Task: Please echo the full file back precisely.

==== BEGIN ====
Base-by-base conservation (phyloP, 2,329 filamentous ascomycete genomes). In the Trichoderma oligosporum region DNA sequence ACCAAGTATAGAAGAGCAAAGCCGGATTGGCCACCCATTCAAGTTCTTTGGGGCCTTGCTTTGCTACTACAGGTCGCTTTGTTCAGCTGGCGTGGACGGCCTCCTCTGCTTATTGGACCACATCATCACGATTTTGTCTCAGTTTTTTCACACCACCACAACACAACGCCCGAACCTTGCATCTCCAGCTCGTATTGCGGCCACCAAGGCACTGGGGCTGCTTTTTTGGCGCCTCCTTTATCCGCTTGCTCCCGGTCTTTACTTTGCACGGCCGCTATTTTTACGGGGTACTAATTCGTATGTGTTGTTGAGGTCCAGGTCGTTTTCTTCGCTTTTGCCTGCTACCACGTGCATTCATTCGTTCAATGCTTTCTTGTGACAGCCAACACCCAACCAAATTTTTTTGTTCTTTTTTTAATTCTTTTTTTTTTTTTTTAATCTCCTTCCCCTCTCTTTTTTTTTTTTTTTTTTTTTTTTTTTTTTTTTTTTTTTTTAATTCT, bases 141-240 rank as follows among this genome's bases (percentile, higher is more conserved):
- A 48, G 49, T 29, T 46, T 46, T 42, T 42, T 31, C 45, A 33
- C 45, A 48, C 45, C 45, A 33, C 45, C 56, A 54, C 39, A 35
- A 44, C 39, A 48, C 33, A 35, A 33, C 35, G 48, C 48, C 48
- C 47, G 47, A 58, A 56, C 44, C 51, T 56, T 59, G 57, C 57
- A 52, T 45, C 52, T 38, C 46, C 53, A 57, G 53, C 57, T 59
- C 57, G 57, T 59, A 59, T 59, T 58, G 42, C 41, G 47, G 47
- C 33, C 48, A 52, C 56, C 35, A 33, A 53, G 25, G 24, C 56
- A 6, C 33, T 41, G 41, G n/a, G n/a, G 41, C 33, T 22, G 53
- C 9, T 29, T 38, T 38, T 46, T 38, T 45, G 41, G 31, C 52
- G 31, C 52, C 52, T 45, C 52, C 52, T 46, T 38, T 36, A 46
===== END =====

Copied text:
Base-by-base conservation (phyloP, 2,329 filamentous ascomycete genomes). In the Trichoderma oligosporum region DNA sequence ACCAAGTATAGAAGAGCAAAGCCGGATTGGCCACCCATTCAAGTTCTTTGGGGCCTTGCTTTGCTACTACAGGTCGCTTTGTTCAGCTGGCGTGGACGGCCTCCTCTGCTTATTGGACCACATCATCACGATTTTGTCTCAGTTTTTTCACACCACCACAACACAACGCCCGAACCTTGCATCTCCAGCTCGTATTGCGGCCACCAAGGCACTGGGGCTGCTTTTTTGGCGCCTCCTTTATCCGCTTGCTCCCGGTCTTTACTTTGCACGGCCGCTATTTTTACGGGGTACTAATTCGTATGTGTTGTTGAGGTCCAGGTCGTTTTCTTCGCTTTTGCCTGCTACCACGTGCATTCATTCGTTCAATGCTTTCTTGTGACAGCCAACACCCAACCAAATTTTTTTGTTCTTTTTTTAATTCTTTTTTTTTTTTTTTAATCTCCTTCCCCTCTCTTTTTTTTTTTTTTTTTTTTTTTTTTTTTTTTTTTTTTTTTAATTCT, bases 141-240 rank as follows among this genome's bases (percentile, higher is more conserved):
- A 48, G 49, T 29, T 46, T 46, T 42, T 42, T 31, C 45, A 33
- C 45, A 48, C 45, C 45, A 33, C 45, C 56, A 54, C 39, A 35
- A 44, C 39, A 48, C 33, A 35, A 33, C 35, G 48, C 48, C 48
- C 47, G 47, A 58, A 56, C 44, C 51, T 56, T 59, G 57, C 57
- A 52, T 45, C 52, T 38, C 46, C 53, A 57, G 53, C 57, T 59
- C 57, G 57, T 59, A 59, T 59, T 58, G 42, C 41, G 47, G 47
- C 33, C 48, A 52, C 56, C 35, A 33, A 53, G 25, G 24, C 56
- A 6, C 33, T 41, G 41, G n/a, G n/a, G 41, C 33, T 22, G 53
- C 9, T 29, T 38, T 38, T 46, T 38, T 45, G 41, G 31, C 52
- G 31, C 52, C 52, T 45, C 52, C 52, T 46, T 38, T 36, A 46